Calculus for the Utterly Confused
When it comes to understanding one of your most intimidating courses--calculus--even good students can be confused. Intended primarily for the non-engineering calculus student (though the more serious calculus student will also benefit), Calculus for the Utterly Confused is your ticket to success. Calculus concepts are explained and applied in such diverse fields as business, medicine, finance, economics, chemistry, sociology, physics, and health and environmental sciences. The message of Calculus for the Utterly Confused is simple: You donŐt have to be confused anymore. With the wealth of expert advice from the authors who have taught many, many confused students, youŐll discover a newer, fresher, clearer way to look at calculus. DonŐt wait another minute--get on the road to higher grades and greater confidence, and go from utterly confused to totally prepared in no time!
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Page 62 - The strength of a rectangular beam is proportional to the product of its width and the square of its depth. Find the dimensions of the strongest beam that can be cut from a circular cylindrical log of radius r.
Page 87 - Find the area under the curve y = x2 between x = 0 and x = 2 . Solution: Graph the curve as shown in Fig.
Page 39 - ... this sort if we imagine a relation of the first degree to hold between the displacement of a particle, its velocity, and its acceleration, the coefficients of the equation depending in an arbitrary manner upon the time. The particular equation that we have just defined is of the second order, because the velocity is the first derivative, and the acceleration is the second derivative, of the displacement; but we can imagine linear equations where derivatives appear of any order, and which are...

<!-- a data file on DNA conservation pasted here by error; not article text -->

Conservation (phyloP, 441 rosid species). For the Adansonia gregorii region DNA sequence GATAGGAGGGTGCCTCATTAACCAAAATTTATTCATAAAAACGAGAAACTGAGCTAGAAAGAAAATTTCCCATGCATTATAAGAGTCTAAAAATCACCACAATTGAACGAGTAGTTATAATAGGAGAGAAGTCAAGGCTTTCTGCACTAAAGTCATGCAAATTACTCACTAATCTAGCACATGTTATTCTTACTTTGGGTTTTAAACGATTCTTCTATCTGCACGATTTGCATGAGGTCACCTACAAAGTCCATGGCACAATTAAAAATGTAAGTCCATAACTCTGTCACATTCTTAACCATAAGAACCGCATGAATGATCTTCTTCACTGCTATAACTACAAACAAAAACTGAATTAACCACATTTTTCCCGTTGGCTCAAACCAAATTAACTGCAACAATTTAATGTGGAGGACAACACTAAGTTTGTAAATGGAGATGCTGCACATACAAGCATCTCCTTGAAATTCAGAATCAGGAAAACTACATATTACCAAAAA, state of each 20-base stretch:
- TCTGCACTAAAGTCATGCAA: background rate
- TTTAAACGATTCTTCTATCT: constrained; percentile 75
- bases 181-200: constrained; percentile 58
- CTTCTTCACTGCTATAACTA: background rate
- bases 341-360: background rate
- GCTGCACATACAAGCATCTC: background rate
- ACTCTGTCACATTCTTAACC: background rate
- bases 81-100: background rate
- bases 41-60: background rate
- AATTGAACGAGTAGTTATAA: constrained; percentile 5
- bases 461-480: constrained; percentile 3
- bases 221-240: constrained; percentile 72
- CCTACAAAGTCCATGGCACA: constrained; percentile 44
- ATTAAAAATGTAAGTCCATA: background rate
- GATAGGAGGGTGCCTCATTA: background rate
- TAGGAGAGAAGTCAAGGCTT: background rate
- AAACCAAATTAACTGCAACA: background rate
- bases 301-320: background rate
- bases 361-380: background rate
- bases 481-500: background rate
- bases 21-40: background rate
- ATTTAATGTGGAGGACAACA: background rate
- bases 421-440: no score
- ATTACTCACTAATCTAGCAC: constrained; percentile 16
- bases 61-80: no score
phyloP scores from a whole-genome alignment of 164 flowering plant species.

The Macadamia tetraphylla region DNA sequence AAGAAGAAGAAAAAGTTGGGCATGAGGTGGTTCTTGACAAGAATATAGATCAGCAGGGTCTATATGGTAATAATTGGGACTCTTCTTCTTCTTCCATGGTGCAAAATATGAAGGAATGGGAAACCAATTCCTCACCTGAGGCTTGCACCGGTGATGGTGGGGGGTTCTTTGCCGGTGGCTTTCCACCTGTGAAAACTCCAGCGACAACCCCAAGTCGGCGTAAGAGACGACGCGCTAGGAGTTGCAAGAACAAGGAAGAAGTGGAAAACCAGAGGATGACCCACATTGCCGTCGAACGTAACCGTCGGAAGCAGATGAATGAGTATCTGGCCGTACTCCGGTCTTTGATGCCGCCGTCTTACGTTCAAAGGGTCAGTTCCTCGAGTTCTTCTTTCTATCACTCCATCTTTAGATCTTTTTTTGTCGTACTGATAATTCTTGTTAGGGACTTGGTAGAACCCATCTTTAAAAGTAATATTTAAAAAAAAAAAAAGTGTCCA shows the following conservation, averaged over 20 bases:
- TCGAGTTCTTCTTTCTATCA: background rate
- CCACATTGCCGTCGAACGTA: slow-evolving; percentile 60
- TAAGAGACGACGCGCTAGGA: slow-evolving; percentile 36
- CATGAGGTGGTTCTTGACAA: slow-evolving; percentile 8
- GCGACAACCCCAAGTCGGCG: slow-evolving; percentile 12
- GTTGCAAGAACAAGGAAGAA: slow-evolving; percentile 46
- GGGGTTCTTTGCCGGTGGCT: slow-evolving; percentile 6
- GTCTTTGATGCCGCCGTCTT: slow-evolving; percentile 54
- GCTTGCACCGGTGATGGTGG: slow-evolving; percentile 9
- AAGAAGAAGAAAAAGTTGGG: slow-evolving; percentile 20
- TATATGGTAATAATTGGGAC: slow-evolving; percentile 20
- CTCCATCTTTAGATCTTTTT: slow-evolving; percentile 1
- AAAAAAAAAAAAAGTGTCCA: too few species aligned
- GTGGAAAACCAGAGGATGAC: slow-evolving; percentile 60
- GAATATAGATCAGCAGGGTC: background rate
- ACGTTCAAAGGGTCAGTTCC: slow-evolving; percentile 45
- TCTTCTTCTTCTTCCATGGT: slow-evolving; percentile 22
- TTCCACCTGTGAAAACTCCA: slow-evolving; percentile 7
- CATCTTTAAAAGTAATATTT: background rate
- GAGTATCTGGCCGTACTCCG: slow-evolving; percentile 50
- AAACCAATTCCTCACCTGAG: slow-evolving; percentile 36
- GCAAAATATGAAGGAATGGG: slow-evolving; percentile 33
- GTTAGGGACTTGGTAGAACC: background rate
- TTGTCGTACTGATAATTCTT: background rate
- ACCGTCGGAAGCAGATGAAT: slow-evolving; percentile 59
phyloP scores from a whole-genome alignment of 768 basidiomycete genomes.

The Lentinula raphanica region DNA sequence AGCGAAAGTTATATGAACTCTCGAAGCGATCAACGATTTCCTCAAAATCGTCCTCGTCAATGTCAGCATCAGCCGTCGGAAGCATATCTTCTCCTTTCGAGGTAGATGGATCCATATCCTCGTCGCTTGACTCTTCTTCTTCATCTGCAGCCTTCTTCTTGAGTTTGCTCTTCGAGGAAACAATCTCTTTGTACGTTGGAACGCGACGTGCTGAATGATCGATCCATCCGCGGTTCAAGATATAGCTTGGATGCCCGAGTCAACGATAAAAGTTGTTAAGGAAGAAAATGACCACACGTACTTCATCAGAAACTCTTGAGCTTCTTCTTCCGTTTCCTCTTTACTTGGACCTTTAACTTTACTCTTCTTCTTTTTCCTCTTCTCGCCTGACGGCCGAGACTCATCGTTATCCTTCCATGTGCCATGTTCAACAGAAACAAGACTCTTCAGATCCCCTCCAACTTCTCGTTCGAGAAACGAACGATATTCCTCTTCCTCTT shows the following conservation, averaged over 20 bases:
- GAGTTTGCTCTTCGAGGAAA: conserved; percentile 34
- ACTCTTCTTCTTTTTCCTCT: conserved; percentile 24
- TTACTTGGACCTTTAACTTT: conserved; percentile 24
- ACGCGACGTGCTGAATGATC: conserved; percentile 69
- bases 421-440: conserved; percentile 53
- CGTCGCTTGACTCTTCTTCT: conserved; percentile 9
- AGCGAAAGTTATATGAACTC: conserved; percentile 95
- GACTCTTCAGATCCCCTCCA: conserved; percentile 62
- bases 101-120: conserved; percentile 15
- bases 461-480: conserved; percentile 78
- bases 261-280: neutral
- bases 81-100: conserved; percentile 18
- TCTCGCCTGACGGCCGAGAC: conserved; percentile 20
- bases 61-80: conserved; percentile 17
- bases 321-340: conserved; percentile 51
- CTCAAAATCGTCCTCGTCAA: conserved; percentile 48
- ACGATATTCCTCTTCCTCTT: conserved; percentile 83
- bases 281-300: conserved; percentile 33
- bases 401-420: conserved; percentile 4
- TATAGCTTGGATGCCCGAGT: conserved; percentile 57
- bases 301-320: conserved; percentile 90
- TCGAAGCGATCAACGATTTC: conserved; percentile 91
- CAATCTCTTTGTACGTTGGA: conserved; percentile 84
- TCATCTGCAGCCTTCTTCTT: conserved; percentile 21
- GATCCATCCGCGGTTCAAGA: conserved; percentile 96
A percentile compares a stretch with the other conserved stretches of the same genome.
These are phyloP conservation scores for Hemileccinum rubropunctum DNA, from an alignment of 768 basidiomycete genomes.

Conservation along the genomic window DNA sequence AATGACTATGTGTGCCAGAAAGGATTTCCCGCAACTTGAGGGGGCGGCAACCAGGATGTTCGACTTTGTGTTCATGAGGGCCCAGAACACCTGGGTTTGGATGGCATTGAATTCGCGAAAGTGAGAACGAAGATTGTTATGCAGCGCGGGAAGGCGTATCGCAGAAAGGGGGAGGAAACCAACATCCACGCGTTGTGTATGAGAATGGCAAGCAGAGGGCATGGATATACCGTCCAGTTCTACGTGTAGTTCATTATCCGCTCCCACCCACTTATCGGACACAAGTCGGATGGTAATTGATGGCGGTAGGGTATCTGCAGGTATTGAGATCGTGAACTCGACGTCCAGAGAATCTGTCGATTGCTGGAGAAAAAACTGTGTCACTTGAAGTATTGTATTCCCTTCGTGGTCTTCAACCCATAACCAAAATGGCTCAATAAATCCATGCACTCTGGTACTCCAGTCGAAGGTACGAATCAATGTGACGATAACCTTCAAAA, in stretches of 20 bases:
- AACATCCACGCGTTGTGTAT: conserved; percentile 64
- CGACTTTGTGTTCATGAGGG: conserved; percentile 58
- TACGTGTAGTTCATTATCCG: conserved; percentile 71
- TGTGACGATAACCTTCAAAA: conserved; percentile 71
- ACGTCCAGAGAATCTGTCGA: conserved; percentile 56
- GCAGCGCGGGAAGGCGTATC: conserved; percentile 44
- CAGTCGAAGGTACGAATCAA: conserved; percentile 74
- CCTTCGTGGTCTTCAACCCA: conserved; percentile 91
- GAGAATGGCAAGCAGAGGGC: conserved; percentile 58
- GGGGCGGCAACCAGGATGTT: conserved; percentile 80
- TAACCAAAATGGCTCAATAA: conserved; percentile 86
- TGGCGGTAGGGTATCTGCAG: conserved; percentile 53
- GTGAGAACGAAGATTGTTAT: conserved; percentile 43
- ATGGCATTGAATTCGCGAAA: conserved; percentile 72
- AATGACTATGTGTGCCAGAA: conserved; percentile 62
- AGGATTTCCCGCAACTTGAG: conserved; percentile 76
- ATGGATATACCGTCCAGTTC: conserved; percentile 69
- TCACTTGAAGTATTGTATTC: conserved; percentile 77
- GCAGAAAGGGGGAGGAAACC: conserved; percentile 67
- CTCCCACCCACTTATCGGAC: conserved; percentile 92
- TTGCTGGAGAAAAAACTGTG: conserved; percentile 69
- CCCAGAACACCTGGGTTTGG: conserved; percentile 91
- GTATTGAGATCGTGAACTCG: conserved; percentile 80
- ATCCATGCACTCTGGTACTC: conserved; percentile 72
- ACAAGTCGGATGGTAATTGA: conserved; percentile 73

Page 42 - Jt4 +x2y2 -xy3 =18 where it is impossible to solve for x in terms of y or y in terms of x.
Page 37 - Table 4-2), and make the general statement that the derivative of a sum of terms is the sum of the derivatives of the individual terms. In...
Page 33 - LIMIT 87 of continuous functions, and the above definition is narrow because it excludes many limits of continuous functions. When the limit of a function at a point exists and is equal to the value of the function at that point, then we say the function is continuous at the point in question; that is, the variable function, which is continuous at every point, passes continuously without jumps from one value to another. The definition quoted above of a limit is inconsistent with our idea of continuity...
Page 5 - Take 1/2 of the x coefficient, square it, and add to both sides of the equation. This makes the left side a perfect | pattern square and the right side a number.
Page 108 - Each degree is further subdivided into 60 minutes, and each minute into 60 seconds.